Master of Science (MS)


School of Nutrition and Food Sciences

Document Type



Skin ageing is a natural process accelerated by environmental exposure that generate reactive oxygen species and activates enzymes that degrade the integrity of the dermis. Cocoa powder (Theobroma cacao) is a good source of polyphenols, particularly procyanidins and flavan-3-ols, with potential enzyme inhibitory activities. In this study we determined whether cocoa extraction standardized to its procyanidin B-2 content has a potential application as anti-ageing bioactive compound. Oil-bath-assisted extraction (OBAE) and microwave-assisted extraction (MAE) were optimized for procyanidin B-2 rich extract using response surface methodology and water as solvent. Methanol (70% in water) extraction was the control to which other extraction methods were compared. The molecular masses distributions of the extracts were evaluated using MALDI-TOF-MS. The best extraction method was compared to methanol extraction through the extract inhibitory effect on collagenase and elastase. OBAE optimal conditions were 1:16 cocoa:water ratio, 48 min, and 115°C; while, MAE optimal conditions were 1:16 cocoa:water ratio, 13 min, and 115°C. The procyanidin B-2 content from OBAE (8.90 mg/g cocoa) was significantly (P < 0.05) greater than MAE (7.64 mg/g cocoa) or methanol (7.07 mg/g cocoa) extract. Methanol extract showed more compounds peak distribution than OBAE or MAE. Most of the compounds extracted were below 1000 Da regardless of the method of extraction. Methanol extraction was more effective in inhibiting collagenase or elastase activities than OBAE than epigallocatechin gallate, a well-known natural inhibitor of these two enzymes. Regardless of the method of extraction, this study has shown promising results for the use of cocoa extract as an active ingredient for the cosmetic industry.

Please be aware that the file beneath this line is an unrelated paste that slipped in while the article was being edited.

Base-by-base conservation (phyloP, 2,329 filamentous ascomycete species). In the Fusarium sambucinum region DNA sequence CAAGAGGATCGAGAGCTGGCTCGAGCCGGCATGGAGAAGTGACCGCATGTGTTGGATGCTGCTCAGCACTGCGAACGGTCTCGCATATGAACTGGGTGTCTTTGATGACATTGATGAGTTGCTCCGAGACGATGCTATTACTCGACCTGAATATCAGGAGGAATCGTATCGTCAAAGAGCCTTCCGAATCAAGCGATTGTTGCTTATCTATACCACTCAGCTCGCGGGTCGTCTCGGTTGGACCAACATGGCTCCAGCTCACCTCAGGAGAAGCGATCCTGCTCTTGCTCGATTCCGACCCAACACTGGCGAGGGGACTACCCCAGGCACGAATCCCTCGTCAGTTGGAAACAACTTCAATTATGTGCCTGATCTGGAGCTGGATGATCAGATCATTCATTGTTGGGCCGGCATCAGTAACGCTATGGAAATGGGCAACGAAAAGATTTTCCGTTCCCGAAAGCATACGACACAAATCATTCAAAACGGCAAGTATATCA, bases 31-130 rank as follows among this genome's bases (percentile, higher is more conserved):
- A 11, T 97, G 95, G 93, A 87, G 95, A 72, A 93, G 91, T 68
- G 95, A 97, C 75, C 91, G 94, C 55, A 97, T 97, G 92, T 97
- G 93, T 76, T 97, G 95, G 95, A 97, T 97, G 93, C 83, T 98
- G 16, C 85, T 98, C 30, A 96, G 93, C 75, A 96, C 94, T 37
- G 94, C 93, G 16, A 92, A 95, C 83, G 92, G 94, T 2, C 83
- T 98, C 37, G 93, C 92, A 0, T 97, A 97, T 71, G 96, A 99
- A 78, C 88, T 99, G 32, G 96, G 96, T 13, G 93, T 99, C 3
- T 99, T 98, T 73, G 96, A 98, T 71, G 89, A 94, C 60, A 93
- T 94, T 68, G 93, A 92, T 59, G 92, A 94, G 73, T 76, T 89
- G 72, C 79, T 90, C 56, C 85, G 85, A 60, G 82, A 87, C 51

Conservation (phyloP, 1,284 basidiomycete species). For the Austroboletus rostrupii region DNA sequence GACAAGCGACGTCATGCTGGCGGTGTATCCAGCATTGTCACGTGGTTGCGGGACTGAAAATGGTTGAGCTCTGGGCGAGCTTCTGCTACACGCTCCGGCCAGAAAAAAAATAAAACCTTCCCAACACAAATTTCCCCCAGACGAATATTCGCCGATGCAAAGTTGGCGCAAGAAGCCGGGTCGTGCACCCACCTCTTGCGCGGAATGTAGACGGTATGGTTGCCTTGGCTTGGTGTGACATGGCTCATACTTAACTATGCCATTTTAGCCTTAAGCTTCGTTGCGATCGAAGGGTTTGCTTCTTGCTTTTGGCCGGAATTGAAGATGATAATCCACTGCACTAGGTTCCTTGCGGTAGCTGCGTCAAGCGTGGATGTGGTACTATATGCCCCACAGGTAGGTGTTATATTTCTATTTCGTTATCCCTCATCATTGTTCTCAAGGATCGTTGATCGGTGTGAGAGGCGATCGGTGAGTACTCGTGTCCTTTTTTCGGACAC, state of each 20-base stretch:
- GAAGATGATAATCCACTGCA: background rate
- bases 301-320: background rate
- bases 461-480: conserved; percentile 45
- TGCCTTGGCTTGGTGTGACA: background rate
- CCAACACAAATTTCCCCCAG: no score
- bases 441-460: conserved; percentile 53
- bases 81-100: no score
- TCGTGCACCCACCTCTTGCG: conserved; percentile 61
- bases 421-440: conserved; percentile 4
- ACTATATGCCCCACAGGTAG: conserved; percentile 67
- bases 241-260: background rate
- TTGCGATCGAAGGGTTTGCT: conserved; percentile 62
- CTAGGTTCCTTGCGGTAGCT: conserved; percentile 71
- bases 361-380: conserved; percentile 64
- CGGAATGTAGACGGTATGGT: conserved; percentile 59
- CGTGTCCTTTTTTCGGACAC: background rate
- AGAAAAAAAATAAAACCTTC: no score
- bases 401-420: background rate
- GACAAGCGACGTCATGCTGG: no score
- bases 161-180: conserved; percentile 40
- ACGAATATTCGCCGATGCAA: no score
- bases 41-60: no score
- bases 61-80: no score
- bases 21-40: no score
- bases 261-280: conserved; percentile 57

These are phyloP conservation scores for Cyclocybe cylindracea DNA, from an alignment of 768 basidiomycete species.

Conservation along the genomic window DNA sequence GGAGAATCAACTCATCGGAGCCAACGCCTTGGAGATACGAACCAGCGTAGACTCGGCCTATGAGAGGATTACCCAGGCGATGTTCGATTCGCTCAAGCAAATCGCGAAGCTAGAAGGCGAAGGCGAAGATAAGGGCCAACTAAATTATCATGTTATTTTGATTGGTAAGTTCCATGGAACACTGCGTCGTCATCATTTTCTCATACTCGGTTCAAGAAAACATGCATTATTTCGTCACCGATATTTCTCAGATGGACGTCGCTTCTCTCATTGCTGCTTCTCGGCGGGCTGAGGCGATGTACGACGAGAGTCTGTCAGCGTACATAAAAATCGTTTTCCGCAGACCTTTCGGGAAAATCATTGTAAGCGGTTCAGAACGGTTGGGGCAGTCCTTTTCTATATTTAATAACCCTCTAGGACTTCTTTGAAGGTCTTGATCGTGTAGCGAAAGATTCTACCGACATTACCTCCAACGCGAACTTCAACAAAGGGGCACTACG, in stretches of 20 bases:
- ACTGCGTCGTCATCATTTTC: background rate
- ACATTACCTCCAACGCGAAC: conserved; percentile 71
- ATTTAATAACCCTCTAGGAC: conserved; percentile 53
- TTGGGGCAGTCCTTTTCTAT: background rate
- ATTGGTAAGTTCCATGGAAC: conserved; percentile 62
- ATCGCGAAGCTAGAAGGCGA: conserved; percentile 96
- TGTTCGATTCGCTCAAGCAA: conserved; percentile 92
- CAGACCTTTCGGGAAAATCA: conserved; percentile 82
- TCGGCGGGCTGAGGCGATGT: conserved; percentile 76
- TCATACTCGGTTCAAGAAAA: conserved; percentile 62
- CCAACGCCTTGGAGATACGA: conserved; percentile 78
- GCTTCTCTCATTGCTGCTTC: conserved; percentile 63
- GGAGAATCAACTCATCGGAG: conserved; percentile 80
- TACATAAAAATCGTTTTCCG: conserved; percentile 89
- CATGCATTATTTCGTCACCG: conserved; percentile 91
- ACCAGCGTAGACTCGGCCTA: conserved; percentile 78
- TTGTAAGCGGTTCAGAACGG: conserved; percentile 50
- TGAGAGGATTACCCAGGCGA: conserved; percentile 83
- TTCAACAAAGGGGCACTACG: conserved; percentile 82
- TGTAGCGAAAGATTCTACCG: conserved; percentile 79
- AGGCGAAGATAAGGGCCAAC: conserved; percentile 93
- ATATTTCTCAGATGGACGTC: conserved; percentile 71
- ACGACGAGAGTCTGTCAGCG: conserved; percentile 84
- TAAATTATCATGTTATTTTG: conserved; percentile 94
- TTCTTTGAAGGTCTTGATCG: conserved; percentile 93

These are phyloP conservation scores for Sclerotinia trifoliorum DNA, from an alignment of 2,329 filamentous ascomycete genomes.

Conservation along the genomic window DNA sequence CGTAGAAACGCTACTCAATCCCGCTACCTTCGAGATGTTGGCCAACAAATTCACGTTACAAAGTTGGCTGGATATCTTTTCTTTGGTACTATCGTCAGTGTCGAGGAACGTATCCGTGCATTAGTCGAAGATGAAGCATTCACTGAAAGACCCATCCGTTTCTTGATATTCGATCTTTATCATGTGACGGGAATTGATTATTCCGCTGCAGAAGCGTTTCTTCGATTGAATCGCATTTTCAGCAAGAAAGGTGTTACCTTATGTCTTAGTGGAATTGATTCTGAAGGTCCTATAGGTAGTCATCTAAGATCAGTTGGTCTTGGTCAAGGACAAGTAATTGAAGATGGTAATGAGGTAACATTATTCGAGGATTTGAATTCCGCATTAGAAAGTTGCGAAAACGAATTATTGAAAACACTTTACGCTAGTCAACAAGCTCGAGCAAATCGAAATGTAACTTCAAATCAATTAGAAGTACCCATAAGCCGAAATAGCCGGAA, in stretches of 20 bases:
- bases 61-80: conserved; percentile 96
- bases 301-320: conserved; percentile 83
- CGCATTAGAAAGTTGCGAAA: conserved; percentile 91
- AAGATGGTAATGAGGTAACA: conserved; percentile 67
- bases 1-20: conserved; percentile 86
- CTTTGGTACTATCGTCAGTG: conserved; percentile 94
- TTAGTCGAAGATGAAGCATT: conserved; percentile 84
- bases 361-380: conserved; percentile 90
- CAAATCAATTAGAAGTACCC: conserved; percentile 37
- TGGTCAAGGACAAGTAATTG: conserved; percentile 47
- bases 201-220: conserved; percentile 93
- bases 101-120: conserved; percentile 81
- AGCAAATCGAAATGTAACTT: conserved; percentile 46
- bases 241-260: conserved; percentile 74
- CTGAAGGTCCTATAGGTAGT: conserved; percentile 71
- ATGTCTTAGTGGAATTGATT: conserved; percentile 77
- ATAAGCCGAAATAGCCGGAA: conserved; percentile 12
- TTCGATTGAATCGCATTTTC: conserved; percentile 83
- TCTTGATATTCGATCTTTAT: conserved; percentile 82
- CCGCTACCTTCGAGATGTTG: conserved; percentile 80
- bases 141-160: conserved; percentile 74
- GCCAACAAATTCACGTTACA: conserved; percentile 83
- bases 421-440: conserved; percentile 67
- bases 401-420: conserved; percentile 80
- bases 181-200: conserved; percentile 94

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Committee Chair

Losso, Jack N



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Life Sciences Commons